Social Responsibility in Gaming

EUROMAT’s members represent a sector that, through a combination of tight national regulation and industry corporate social responsibility, is relatively low risk in terms of problem consumer behaviour; nonetheless EUROMAT recognises that it is in the interests of the sector that these high standards are maintained and, where possible, enhanced. This is why EUROMAT has a Committee for Social Responsibility in Gamingand has asked its members to make five commitments on responsibility, which are set out on the responsible gaming section of this web site.

Of course tackling responsibility should be a collaborative effort with regulators. EUROMAT believes that the following elements are necessary on the part of public authorities to ensure effective responsible gaming policy in Member States:

1. Quality research to enable evidence based policymaking:

Credible studies should be the basis of any policy for social responsibility in gaming. It is the joint responsibility of government, industry and academia, supported by other stakeholders, to work together to assess the factors that trigger problem behaviour. The gaming and amusement industry can contribute by making industry data available to public authorities and in many cases the industry also directly funds research into problem behaviour; however, as governments derive substantial tax revenues from the industry, and this trend is increasing, EUROMAT and its members believe that a greater proportion of this revenue should directly fund the development of credible studies in this field.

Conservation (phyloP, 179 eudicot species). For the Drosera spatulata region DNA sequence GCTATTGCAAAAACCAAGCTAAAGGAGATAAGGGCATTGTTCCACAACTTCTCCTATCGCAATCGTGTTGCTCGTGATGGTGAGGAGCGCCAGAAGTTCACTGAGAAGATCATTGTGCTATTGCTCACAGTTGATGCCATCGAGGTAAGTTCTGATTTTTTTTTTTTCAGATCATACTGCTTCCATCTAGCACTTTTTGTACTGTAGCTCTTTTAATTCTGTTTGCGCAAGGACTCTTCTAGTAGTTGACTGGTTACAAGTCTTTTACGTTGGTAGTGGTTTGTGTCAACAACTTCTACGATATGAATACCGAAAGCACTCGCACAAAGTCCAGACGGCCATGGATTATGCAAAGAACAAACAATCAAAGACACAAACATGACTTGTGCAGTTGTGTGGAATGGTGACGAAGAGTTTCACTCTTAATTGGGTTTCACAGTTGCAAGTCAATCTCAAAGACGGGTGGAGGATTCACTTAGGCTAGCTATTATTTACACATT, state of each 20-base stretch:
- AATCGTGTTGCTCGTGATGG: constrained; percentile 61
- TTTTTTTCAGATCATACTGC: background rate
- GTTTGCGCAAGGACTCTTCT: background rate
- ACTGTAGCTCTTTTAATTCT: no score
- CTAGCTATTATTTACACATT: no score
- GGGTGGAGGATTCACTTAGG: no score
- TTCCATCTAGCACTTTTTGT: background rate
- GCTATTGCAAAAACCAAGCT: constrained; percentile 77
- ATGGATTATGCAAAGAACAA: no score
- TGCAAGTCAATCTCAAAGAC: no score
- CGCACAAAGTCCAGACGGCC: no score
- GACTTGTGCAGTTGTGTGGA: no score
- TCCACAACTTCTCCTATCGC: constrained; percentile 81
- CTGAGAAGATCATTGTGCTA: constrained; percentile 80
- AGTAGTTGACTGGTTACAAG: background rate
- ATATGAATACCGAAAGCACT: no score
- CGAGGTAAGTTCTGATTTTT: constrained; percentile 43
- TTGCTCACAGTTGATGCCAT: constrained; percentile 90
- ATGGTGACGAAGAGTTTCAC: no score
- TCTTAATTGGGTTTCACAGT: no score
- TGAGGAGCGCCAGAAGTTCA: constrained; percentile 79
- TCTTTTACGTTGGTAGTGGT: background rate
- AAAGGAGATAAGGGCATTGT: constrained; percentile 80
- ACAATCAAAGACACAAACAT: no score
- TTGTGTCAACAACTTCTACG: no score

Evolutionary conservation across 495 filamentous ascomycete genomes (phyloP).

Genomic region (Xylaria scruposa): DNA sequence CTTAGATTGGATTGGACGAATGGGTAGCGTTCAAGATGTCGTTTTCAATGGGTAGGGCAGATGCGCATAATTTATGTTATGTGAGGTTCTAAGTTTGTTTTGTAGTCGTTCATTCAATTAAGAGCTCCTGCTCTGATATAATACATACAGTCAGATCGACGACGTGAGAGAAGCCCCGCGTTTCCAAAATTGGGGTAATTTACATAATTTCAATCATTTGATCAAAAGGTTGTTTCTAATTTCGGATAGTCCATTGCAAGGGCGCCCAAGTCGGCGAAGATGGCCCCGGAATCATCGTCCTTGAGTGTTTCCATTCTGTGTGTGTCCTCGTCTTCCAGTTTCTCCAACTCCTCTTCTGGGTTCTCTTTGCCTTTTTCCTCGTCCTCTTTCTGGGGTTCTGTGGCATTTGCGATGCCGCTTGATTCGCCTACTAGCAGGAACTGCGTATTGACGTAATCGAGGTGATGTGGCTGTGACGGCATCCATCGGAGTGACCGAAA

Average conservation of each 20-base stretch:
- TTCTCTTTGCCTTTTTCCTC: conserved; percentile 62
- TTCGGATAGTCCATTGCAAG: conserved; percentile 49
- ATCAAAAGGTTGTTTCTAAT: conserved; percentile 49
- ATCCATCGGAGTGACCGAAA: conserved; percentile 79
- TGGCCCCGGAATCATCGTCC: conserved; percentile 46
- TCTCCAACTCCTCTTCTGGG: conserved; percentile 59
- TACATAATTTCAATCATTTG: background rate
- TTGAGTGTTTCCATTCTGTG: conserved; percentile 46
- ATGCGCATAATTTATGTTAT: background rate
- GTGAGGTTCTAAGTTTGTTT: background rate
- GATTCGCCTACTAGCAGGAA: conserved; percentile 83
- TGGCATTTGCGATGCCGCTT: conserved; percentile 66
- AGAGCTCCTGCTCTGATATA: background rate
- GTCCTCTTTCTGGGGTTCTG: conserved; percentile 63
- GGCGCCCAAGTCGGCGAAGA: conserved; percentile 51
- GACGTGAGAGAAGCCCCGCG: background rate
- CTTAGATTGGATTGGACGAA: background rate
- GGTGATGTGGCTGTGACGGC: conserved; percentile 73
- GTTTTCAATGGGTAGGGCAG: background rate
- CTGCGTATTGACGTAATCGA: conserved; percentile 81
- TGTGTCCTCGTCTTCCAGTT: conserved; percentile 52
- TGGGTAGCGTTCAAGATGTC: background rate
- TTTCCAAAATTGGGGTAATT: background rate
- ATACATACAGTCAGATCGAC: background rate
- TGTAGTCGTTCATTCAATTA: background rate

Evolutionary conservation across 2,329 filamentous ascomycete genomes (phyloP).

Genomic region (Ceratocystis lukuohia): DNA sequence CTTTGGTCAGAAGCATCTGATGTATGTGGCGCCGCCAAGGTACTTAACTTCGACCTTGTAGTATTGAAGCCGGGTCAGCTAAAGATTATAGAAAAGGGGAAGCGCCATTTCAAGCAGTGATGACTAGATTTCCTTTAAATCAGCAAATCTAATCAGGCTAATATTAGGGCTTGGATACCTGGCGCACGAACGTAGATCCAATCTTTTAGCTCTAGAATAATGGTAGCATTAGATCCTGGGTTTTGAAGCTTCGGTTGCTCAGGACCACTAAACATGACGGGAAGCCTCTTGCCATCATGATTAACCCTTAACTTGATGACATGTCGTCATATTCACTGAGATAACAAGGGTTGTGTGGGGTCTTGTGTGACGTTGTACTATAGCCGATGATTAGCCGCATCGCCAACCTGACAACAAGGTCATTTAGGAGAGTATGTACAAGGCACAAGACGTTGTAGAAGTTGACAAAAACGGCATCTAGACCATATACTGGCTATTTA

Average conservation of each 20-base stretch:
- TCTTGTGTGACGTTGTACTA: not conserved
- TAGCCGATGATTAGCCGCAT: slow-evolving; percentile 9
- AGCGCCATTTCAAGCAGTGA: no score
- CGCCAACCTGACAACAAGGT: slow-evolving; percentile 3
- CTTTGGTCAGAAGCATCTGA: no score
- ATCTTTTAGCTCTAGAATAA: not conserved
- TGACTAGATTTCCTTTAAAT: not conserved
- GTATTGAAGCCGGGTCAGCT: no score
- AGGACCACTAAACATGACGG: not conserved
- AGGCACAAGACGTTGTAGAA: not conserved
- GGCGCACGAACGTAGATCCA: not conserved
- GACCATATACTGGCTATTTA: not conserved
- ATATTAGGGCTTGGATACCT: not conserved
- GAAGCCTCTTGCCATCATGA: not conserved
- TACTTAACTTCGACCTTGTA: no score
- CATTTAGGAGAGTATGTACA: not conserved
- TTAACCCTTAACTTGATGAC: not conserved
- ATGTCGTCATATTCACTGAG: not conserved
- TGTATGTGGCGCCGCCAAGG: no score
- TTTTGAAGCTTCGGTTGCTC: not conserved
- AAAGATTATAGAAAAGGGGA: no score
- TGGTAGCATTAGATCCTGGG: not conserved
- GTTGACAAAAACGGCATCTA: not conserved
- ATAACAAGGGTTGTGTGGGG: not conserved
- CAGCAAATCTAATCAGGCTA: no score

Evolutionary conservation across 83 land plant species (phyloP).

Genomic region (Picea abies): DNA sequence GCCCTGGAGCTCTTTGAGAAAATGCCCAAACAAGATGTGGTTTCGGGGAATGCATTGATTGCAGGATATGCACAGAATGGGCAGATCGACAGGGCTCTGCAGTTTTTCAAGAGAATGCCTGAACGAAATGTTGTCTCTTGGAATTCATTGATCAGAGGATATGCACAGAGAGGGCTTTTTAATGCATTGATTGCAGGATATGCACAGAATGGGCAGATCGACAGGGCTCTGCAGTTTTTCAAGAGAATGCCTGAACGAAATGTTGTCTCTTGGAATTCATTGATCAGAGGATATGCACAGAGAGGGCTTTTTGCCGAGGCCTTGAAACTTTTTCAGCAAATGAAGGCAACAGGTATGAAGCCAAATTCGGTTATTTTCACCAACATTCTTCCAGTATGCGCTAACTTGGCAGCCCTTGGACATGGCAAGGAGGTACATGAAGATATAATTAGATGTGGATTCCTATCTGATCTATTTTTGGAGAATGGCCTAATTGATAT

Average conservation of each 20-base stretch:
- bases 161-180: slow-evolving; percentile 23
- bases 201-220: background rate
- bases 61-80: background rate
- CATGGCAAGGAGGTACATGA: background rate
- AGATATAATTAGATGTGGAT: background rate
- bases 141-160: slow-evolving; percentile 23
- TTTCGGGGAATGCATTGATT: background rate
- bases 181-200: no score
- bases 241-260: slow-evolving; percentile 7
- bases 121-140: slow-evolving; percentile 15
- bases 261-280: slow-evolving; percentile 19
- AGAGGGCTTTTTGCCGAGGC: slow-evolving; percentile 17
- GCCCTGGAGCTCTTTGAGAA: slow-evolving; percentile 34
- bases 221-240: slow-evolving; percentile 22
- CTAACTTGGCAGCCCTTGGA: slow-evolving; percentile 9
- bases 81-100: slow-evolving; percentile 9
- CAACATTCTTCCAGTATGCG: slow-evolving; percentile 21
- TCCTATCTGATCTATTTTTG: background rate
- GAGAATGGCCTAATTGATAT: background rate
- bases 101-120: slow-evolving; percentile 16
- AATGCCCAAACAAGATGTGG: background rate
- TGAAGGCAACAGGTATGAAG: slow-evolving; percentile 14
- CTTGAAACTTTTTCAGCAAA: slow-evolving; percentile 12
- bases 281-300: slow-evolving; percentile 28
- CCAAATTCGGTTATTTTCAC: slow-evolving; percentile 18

2. Effective education and communication:

Education includes the provision of information to customers that would encourage them to play more responsibly and the training of personnel to enable them to provide better and more qualified assistance to customers.

3. Balanced regulation:

Successful regulation has to strike an effective balance between allowing adult consumers the right to exercise their free will to spend their leisure time and money as they prefer and the need to limit an activity to protect a minority of citizens who experience difficulties. In addition, ensuring even regulatory treatment of online and offline channels is a new and increasing challenge as the online sector offers players a range of gaming options. Depending on the precise jurisdiction, there are a range of mandatory and voluntary options open to regulators to achieve their objectives. In many cases, voluntary initiatives by industry, such as codes of practice, have been adopted by national regulators and transposed into mandatory requirements such as licence conditions. Some mechanisms, like age restrictions, are universal to all jurisdictions, whereas others vary based on the local social and cultural context.

4. The treatment of problem behaviour:

Effective treatment is an essential element of ensuring responsibility in gaming. It is not the role of industry to define appropriate forms of treatment to address different forms of play-related difficulty. EUROMAT believes that industry should support the development of evidence on behaviour, ensuring communication with and education of consumers, and signposting to the right support services.